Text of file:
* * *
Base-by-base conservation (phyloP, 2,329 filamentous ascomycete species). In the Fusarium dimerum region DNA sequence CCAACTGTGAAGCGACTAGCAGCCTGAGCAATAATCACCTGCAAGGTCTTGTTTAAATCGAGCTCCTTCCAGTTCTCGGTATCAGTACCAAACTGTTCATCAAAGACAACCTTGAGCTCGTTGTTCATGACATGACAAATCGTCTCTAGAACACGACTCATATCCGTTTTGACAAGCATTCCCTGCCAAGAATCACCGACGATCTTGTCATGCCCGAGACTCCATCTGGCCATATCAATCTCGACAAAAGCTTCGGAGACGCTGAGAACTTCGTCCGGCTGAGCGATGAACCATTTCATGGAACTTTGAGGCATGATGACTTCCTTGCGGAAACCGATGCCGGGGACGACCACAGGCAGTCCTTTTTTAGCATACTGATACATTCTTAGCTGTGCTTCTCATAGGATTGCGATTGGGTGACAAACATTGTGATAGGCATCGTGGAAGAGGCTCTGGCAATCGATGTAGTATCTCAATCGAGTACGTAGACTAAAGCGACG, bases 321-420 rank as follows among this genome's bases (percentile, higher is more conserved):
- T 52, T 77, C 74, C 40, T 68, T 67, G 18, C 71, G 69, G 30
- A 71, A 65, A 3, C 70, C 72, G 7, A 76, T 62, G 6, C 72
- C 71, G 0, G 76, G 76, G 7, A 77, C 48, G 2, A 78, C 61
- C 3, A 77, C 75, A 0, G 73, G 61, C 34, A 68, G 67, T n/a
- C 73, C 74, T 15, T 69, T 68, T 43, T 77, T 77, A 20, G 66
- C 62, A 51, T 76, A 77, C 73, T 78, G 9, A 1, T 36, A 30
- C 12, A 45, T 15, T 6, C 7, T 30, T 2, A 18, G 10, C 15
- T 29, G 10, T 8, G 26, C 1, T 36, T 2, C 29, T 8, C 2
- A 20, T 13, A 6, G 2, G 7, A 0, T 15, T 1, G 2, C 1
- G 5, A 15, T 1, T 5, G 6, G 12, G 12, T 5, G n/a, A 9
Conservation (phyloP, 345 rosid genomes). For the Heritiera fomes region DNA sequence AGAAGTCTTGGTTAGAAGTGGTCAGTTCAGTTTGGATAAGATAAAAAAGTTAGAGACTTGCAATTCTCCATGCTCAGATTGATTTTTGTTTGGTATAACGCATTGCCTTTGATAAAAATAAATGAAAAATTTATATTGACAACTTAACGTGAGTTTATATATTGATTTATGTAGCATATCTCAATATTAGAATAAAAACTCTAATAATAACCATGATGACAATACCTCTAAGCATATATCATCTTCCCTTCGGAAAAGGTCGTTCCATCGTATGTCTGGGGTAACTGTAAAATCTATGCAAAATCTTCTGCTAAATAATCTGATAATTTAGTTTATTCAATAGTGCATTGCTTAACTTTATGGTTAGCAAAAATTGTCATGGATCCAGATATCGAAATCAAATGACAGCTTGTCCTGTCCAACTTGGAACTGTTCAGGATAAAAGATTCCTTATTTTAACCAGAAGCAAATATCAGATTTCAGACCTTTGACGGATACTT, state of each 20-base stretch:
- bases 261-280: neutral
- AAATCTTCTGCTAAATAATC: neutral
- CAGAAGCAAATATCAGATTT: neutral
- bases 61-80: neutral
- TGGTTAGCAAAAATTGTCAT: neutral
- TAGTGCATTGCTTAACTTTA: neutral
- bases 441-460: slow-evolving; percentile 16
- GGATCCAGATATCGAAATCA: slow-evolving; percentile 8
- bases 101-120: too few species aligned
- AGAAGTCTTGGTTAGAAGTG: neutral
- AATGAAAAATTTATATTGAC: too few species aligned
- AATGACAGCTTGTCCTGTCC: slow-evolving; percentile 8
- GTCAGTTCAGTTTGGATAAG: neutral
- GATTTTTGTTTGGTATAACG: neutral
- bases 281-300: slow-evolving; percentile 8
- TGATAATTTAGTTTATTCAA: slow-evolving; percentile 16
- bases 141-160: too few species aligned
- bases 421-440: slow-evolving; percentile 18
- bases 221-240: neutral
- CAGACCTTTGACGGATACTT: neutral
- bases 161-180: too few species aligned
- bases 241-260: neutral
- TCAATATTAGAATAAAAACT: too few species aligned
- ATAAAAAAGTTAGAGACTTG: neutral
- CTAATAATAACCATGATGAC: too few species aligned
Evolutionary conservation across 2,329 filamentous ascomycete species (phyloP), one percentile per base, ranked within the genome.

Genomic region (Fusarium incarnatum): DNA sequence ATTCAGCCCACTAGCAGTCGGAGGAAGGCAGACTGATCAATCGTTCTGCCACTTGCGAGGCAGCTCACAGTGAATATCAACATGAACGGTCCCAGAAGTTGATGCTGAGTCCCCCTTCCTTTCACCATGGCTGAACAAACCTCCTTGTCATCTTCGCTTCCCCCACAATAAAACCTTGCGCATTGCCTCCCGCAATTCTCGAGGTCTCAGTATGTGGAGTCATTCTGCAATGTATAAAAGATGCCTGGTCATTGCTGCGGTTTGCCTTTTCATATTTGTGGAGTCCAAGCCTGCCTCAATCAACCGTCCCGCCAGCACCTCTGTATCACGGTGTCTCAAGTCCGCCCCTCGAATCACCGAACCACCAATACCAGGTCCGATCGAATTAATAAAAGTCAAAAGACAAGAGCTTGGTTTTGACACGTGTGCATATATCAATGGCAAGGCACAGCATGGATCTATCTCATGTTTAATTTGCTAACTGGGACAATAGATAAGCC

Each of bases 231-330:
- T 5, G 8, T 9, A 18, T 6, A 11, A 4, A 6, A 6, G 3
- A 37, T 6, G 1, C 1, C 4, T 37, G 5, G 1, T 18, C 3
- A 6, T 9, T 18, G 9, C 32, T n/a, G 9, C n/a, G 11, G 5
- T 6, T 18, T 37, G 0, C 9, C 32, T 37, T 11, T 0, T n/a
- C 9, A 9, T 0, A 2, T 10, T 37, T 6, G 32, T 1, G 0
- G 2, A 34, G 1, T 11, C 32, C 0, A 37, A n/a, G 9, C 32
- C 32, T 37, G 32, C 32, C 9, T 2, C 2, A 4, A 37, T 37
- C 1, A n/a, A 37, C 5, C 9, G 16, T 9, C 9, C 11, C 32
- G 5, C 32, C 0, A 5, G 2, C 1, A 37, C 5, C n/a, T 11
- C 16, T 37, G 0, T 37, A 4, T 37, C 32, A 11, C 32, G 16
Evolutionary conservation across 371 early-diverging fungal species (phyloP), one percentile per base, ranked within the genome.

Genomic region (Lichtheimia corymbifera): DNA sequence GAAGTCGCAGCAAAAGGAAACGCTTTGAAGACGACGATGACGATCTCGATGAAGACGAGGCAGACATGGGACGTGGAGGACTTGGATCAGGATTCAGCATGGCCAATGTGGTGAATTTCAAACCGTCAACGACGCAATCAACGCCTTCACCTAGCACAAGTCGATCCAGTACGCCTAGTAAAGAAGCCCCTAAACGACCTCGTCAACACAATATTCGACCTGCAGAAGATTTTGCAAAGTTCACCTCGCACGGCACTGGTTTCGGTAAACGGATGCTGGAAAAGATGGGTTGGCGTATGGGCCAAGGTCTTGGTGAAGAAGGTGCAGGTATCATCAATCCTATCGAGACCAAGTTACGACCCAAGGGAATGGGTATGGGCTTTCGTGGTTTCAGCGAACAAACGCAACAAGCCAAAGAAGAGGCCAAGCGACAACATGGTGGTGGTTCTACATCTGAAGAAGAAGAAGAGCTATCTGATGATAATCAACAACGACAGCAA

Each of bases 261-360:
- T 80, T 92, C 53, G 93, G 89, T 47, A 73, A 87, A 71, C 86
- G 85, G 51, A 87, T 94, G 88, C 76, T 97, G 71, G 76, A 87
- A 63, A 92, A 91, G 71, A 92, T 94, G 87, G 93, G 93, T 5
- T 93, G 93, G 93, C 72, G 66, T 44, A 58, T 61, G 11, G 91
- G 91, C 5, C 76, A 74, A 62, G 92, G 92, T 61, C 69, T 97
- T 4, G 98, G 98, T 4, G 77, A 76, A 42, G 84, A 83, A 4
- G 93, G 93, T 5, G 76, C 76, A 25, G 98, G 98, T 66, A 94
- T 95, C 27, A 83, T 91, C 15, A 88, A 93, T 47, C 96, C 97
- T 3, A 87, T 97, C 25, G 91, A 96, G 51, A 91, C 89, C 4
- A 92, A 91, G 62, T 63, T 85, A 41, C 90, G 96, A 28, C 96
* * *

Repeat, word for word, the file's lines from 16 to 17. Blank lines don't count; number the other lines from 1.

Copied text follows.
- bases 61-80: neutral
- TGGTTAGCAAAAATTGTCAT: neutral